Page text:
36 months and a dipole*

3 years and a dipole

Carrying on with the tradition of the past two years since moving to this QTH, I’m looking back at entities worked during the year and my dipole’s performance overall in the three years I’ve been here.

(Regarding the asterisk, a 2-week period with a homebrew Moxon for 15m accounts for 1 band-country).

The dipole is (and has been*) my only antenna at this QTH. It is for 80m, fed with ladder line for 10-80m operation and is currently 23m up in the pines, thanks to a homebrew crossbow from way back in the 8th grade.

This antenna continually proves its worth throughout the HF spectrum in both pile-ups and contesting. In so doing, it is my friend and my enemy – my friend because of its performance; my enemy because it’s made it hard to justify a tower/Yagi. But more about towers in an upcoming post… ;-)

I hope others who read this will realize that DX can be worked on a regular basis without the need for expensive store-bought antennas. I can’t count the number of times I see a DX station spotted on the cluster with the associated comment saying “Worked w dipole!” as if a dipole is first cousin to the dummy load and yet some east-coast W has managed to work Germany with one.

The main highlight for the my 3rd year with the dipole is working 5B-DXCC with it in 27 months at the 100-watt level. The first time to work 5B-DXCC took my entire ham career up to that point – 29 years! The second time around, I wiped the slate clean when I moved back to Texas and did it in 27 months.

Why such a huge difference in time periods? Know-how, contesting and a better rig – a K3 vs my “Old Faithful” FT840. The K3 is better for two reasons: QSK and a narrow selectivity – mainly the latter, if I had to choose.

Other highlights for the year are individual entities worked, especially the lowband ones: 4W0B, 9M0L, ST0R and a slew of other African and Pacific entities with associated pile-ups, most of which also involved my QSK kw amp.

If you’re new to ham radio and you’d like to work some DX, don’t let anyone tell you that a measly dipole won’t do it. I chuckle to myself when DXers gather and talk about how they just almost worked the latest DXpedition…if only they had a 4-element rather then their 3-element Yagi…or an 80-foot tower instead of their current 60-footer. Meanwhile, I had the station logged days ago!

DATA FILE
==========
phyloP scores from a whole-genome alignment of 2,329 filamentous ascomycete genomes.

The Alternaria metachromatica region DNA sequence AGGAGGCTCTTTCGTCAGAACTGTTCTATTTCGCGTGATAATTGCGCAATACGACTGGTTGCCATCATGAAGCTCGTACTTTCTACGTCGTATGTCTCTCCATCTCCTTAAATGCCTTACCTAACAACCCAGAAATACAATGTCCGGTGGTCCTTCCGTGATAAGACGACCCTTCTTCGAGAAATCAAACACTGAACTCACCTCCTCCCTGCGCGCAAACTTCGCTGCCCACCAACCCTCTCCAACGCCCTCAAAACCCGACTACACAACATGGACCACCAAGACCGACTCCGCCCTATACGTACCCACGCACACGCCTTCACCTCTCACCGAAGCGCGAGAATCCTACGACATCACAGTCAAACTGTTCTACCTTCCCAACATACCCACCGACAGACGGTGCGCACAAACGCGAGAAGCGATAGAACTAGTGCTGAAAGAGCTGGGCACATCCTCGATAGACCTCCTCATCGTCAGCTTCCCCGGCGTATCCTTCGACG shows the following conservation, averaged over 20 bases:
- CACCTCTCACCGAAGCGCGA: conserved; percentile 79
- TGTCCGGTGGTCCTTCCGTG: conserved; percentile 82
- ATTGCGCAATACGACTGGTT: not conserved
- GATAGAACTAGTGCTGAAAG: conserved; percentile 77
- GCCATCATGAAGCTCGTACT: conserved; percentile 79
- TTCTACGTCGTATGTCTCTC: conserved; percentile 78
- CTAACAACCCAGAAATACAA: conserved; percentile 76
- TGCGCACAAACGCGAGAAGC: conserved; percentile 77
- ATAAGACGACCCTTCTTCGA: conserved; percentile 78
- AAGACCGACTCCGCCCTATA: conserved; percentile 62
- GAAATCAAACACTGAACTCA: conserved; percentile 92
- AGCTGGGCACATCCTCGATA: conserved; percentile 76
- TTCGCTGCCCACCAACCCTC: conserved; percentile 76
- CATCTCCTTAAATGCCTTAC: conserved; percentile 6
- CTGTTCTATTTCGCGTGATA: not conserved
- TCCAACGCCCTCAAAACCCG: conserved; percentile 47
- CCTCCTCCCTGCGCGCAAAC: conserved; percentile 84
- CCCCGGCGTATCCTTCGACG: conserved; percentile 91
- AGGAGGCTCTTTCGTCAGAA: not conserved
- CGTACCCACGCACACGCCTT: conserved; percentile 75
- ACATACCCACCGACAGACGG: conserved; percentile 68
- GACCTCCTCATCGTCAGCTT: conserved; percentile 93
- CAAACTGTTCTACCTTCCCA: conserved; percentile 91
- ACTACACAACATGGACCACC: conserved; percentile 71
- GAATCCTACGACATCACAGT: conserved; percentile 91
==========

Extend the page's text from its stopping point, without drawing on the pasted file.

A dipole is no slouch, open-wire feedline and tuners are not a disadvantage, a solar peak is not necessary and neither is a kilowatt. The DX is there, waiting.

CW, though, is highly recommended.

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  5 comments for “36 months and a dipole*

  1. May 4, 2012 at 2:33 pm

    Well written John and exactly on the point about antennas. I’ve had a beam in the past and now work with a homemade vertical antenna and a 80m horizontal loop since 2008. Actually I’m surprised by the amount of DX I can work even on 10m without a beam. Although I have the idea nothing can beat your dipole ;-) 73, Bas

  2. Don
    May 4, 2012 at 9:14 pm

    Having been a fully licensed Ham for nearly 60 years, I still define a dipole and a doublet as different antennae. A dipole is fed with a low impedance feedline such as coax or twin lead, while a doublet also centre-fed, has an open line – high impedance. Ok? 73 de ZL1AQ Hamilton New Zealand.

  3. May 5, 2012 at 8:13 am

    Thumbs up! As I have no space for a dipole, I have got a 31′ vertical antenna with 4 radials. Nevertheless, I worked 38 DXCC entities during the ARRL DX SSB contest (phone operation) and received many good reports from European station. And the CW / digital is to be the next step.

    • May 5, 2012 at 8:42 am

      Over 1/3 of the way to DXCC in one contest – not too shabby!

  4. Sam
    May 22, 2012 at 4:04 am

    Nice post. A good reminder to new hams to focus on building operating skills and securing quality basic equipment rather than trying to buy the DX. And having watched an experienced op work 300+ contacts off my dipole on 40m CW one evening, whereas I was struggling to pull a handful on SSB, your advice to learn CW is well-taken.

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